Our members have published individually in various forms: a novel, poetry collections, newsletters, and newspaper columns, as well as individual stories, poems, essays, and articles. We have earned advanced degrees, worked in support of arts organizations, raised children, nurtured grandchildren, held jobs, and upheld our community, all while holding fast to our creative lives—if sometimes by our fingernails.
We formed KaBooM, or the Kentucky Book Mafia, in response to the challenge of introducing the quality work of Kentucky writers to a wider audience. In our early days we made a point of asking booksellers to stock the work of the writers we admired, and weren’t above moving some of those titles we found to a more prominent position in the store.
Since January 1998, when we held our first meeting, the structure of deadlines, critiques, weekly goal-setting, and discussions of life- and work-in-progress has held steadfast through individual crises, accomplishments, life changes, endings and beginnings. Within the safety and consistency of our ongoing commitment to one another and to our work, we have found nurture and inspiration for the creative spirit in both our individual and collective efforts. We have also found a place where community thrives at Third Street Stuff & Coffee, where Pat Gerhard and Hendrick Floyd serve the finest brew of coffee and friendship.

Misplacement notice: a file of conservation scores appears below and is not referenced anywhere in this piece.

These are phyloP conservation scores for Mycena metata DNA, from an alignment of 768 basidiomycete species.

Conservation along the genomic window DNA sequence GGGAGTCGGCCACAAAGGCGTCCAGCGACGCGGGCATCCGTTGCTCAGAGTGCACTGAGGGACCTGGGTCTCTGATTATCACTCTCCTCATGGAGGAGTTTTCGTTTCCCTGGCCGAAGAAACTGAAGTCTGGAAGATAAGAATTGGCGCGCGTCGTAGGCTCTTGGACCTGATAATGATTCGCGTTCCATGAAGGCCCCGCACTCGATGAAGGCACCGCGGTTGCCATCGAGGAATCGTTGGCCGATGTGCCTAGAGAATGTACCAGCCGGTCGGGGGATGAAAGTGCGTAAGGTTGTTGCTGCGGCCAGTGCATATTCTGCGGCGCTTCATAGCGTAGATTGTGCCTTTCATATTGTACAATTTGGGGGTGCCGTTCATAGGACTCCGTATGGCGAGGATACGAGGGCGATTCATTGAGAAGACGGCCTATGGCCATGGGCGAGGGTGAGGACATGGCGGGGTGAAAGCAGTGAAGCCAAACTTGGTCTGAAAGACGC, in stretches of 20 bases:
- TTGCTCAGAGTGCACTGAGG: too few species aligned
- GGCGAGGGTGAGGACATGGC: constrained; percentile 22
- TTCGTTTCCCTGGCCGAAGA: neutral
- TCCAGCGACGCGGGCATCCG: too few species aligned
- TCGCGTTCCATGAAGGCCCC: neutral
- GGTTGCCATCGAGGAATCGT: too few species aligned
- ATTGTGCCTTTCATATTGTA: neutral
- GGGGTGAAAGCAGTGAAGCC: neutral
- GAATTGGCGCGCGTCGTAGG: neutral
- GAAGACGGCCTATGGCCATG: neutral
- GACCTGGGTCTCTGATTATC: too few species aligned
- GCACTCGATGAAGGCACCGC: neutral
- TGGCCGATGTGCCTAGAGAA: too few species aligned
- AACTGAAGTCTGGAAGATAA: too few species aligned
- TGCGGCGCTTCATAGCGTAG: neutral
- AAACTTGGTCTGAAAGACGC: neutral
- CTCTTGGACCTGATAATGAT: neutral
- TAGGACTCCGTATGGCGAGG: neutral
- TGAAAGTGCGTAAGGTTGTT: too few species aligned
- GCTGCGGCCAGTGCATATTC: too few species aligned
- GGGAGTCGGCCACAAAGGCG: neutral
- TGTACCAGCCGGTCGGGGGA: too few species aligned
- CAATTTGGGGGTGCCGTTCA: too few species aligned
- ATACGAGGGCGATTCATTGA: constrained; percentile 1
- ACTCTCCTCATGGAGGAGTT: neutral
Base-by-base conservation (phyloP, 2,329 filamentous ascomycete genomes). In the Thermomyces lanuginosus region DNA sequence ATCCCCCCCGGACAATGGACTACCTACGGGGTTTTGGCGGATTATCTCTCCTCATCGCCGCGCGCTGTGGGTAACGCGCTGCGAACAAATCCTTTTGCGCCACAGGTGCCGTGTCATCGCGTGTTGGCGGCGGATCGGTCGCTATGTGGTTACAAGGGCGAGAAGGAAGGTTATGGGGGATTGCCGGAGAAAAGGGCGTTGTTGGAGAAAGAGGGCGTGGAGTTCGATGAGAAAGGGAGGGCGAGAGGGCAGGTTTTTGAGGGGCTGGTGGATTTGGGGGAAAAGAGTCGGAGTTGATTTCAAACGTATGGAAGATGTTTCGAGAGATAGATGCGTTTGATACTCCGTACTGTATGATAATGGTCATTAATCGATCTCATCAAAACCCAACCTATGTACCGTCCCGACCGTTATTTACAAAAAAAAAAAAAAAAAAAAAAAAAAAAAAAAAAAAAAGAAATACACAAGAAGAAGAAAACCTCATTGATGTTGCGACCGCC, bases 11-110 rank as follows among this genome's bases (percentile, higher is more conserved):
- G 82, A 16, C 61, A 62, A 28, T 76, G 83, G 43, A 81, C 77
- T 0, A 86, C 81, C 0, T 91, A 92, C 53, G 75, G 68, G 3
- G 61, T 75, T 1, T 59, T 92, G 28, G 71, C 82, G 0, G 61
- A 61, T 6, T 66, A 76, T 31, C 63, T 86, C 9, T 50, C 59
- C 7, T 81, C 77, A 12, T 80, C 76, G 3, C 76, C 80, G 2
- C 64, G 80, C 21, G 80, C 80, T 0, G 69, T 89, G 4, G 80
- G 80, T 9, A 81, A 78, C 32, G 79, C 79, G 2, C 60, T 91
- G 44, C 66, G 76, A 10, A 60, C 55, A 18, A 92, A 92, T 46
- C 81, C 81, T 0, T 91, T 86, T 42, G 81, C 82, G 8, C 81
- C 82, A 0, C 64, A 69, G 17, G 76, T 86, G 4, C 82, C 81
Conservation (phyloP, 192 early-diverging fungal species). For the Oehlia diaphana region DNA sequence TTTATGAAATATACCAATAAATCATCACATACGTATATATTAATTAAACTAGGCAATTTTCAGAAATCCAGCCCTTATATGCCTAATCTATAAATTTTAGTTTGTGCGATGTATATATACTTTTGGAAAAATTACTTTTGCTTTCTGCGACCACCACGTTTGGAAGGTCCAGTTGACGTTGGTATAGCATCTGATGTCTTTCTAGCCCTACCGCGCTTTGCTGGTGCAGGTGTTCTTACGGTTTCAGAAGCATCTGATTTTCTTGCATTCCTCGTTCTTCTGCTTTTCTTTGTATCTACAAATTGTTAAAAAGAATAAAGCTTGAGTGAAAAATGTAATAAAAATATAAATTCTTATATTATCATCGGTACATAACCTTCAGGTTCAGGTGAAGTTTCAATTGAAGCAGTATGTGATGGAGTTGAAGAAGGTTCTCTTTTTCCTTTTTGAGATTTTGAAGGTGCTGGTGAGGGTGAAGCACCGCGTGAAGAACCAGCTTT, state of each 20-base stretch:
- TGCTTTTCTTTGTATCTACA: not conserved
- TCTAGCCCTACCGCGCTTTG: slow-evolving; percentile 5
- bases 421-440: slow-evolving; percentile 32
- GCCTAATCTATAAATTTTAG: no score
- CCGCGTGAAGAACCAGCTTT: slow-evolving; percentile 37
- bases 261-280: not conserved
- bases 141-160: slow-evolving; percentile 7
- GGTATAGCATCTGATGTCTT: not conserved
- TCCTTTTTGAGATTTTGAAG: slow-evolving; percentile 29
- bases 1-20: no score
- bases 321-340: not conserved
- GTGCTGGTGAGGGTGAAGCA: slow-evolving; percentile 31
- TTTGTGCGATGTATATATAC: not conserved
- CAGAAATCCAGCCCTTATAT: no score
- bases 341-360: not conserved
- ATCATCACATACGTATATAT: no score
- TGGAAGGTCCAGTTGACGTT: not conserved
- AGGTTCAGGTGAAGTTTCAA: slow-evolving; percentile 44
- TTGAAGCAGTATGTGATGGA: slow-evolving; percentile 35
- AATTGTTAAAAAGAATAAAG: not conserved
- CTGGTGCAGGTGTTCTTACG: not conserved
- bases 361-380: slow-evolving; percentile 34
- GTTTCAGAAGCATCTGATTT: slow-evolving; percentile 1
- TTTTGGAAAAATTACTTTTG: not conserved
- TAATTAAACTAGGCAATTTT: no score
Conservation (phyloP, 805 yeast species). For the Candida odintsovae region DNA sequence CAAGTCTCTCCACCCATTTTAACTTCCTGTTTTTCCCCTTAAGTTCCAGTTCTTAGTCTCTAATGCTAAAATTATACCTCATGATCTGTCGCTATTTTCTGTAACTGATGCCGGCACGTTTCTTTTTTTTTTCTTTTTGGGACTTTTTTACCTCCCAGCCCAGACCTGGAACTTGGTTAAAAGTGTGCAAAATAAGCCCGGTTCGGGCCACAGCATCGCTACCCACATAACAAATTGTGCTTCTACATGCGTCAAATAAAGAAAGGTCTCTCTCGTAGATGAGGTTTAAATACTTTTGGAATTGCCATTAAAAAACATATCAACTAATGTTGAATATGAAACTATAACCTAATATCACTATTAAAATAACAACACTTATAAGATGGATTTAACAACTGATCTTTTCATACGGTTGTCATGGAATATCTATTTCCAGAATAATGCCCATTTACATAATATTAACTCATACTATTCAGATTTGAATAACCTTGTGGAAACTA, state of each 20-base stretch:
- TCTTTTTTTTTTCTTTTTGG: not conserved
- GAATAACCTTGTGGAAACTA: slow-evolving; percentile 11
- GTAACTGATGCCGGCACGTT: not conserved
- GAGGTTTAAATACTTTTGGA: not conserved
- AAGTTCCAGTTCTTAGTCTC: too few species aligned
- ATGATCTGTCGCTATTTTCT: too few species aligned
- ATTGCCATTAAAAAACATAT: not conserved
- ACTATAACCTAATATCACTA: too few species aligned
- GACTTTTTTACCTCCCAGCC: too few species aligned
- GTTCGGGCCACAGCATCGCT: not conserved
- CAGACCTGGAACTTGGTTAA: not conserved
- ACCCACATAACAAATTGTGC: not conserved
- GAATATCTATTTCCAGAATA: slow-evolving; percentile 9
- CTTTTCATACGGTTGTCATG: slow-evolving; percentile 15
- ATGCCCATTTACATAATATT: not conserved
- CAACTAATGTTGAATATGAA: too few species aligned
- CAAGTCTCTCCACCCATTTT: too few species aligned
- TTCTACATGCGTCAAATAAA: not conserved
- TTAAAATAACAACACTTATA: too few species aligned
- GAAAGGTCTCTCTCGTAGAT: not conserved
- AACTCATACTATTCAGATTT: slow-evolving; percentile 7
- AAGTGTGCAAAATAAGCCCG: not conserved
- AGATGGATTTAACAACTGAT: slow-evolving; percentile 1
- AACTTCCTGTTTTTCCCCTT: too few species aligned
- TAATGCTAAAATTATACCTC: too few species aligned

We meet weekly, usually discussing a manuscript distributed the previous week. We work in a variety of forms including short fiction, poetry, essay, and novel, and gain enrichment from the cross-genre study. The “turn-in schedule” is made about every two months—a practice that gives each member a deadline to meet as well as the encouragement of an immediate audience for her writing. We cultivate a climate of trust in which the writer receives criticism that is informed, professional, and given in the spirit of mutual commitment to excellent writing. Yet the group offers not only a critique, but support for the difficult work of producing art, and maintaining a connection and commitment to it, amidst endless quotidian pressures on our time.
We have benefited from studying several texts, ranging from Janet Burroway’s Writing Fiction to Julia Cameron’s The Artist’s Way. We engage in writing exercises to tap into new pools of creativity. We brainstorm together on issues that arise in the writing life, and we track the professional goals we set for ourselves, holding one another accountable for making progress toward them.
The goal of the KaBooM Writing Collective is to sustain the artistic lives of its members and to work on behalf of the arts in the larger community. The group has presented panels at the Kentucky Women Writers Conference, given public readings, and has been featured in a Louisville Courier-Journal article by Mark Coomes, and in The Writing Group Book, edited by Lisa Rosenthal, in an essay by Lynn Pruett entitled “KaBooM! The Kentucky Book Mafia: Secrets of Successful Marketeers.”